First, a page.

Danse-athon - The French Connection! 
- Ranjana Dave 

May 7, 2006 

Natya STEM Dance Kampni & Alliance Francaise de Bangalore celebrated  World Dance Day & the 10th Year of STEM Dance Kampni on April 25, by showcasing an extravaganza of classical, contemporary, martial and folk dance forms. Kathak guru Maya Rao, Usha Datar, Geeta Narayanan and Amit Heri graced the gathering. 
The program commenced on a lively note with a group of Somana Kunitha performers from Lakshmi Venkateshwara Natya Mandir leading the audience into the concert hall. Natya STEM Dance Kampni performed excerpts from their various works, including Mandala, based on the ancient Buddhist art of the same name, and Tarana, which was a blend of Flamenco and Kathak. Interestingly, Tarana was a collaborative effort with artist Raghava KK, where the dancers gave form, shape and movement to his paintings. Raghava also appeared on stage with the dancers, and added colour to their movements with his vivid strokes. 
Madhu Nataraj Heri reminisced about the humble beginnings of STEM Dance Kampni in the Alliance auditorium. Their first performance as a group was held there, with the troupe members pitching in, in their own small way to get it up and running. She thanked guru Maya Rao for supporting STEM through the hard times. 
Kuchipudi dancer Vyjayanthi Kashi enacted the famous Amrita Manthan scene from Indian mythology in a very energetic fashion, where Lord Vishnu appears in the form of the beautiful maiden Mohini and outwits the asuras. Sanjay and Shama Shantaram, trained in both Bharatanatyam and Kuchipudi, did a tarangam based on the six senses that human beings possess. Their balance and skill came to the fore in the sequences with the pot and the plate that are characteristic of a tarangam.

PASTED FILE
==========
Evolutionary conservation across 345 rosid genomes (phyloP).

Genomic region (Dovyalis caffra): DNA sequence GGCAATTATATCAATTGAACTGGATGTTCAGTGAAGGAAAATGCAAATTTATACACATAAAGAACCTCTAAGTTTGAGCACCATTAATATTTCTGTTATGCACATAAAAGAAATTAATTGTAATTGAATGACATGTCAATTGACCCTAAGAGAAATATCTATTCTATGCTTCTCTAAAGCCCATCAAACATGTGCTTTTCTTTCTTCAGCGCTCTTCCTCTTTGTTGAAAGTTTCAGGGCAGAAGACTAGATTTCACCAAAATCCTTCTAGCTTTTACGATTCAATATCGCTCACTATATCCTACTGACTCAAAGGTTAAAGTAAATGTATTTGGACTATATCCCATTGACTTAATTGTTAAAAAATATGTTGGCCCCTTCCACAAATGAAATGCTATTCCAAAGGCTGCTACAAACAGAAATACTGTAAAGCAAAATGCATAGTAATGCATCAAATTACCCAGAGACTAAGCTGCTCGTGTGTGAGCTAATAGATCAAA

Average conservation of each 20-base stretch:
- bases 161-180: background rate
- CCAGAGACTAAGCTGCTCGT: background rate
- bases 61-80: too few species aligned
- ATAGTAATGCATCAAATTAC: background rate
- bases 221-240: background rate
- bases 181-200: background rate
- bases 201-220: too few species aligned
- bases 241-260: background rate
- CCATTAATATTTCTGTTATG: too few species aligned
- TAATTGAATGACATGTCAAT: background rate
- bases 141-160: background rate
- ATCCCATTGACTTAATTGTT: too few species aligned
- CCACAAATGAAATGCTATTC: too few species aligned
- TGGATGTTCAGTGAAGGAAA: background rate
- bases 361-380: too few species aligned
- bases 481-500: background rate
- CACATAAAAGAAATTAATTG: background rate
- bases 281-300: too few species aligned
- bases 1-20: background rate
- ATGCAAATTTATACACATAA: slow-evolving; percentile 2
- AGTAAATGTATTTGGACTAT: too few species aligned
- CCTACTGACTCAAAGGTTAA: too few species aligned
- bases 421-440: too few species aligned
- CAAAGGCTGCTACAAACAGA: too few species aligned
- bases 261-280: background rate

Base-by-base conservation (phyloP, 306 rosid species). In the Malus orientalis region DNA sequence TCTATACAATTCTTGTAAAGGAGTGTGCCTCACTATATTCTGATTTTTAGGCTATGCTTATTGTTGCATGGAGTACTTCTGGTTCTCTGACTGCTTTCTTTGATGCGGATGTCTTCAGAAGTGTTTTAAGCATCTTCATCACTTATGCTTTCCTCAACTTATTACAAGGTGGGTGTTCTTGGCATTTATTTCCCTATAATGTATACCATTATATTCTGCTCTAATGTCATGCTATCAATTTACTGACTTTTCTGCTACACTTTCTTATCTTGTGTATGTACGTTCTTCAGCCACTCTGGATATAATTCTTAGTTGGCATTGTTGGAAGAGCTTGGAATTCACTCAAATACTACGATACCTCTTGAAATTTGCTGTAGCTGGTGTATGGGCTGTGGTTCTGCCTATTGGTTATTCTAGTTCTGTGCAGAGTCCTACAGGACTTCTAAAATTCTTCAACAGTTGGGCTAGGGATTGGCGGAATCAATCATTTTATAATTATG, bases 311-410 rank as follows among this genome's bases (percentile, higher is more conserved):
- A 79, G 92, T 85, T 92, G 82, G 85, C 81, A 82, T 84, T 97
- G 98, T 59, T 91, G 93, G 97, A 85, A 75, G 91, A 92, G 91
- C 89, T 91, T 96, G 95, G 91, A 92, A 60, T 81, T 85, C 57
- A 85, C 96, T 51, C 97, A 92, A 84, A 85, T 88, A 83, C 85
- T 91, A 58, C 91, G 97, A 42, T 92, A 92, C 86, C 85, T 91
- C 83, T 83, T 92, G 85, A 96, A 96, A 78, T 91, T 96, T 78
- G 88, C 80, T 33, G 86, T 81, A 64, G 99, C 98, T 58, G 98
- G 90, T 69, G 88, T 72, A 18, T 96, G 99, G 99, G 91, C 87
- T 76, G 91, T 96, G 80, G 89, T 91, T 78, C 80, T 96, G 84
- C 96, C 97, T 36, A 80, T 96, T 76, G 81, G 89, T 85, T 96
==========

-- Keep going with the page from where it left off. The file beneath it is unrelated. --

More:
The organisers tried to give all the dance forms their due. Probal Gupta rendered an interesting padam choreographed by Kalamandalam Govindan Kutty in the Kathakali style. To complete this cultural circle, Odissi dancer Vani Madhav, from the Deba Prasad Das gharana, performed 'Dasavatara,' the glorious description of Lord Vishnu's ten incarnations. 
Another captivating display was the mime by Kala Gangotri. Two artistes from the troupe enacted a woman dressing up for a meeting with her lover and had the audience in splits. Their comic timing was indeed commendable, and they made optimum use of the sound effects. 
Apart from this spectacular display of energy and movement, there were some engaging talks on dance education and dance documentation by Geetha Narayanan and Ashish Khokar respectively. Narayanan lamented the perception of dance as an 'extra-curricular' activity and stressed the need for dance education in order to create an appreciative audience. She spoke about how there were no takers when a few artists volunteered to teach dance in Bangalore schools. Khokar discussed the importance of archiving the history of dance and information on practitioners who have helped in the evolution of various art forms. Both of them managed to provoke the listeners' grey cells in a very constructive manner. 
Eric Rousseau, director of Alliance Francaise de Bangalore, commented on how this showcase of Indian art in an essentially French space would make Indo-French cultural bonds even stronger. This was one of those special evenings when the artistes managed to put their art across to a potpourri of people from different cultures and countries, by emphasizing on an unbroken chain of passion and fulfillment that is the base of art.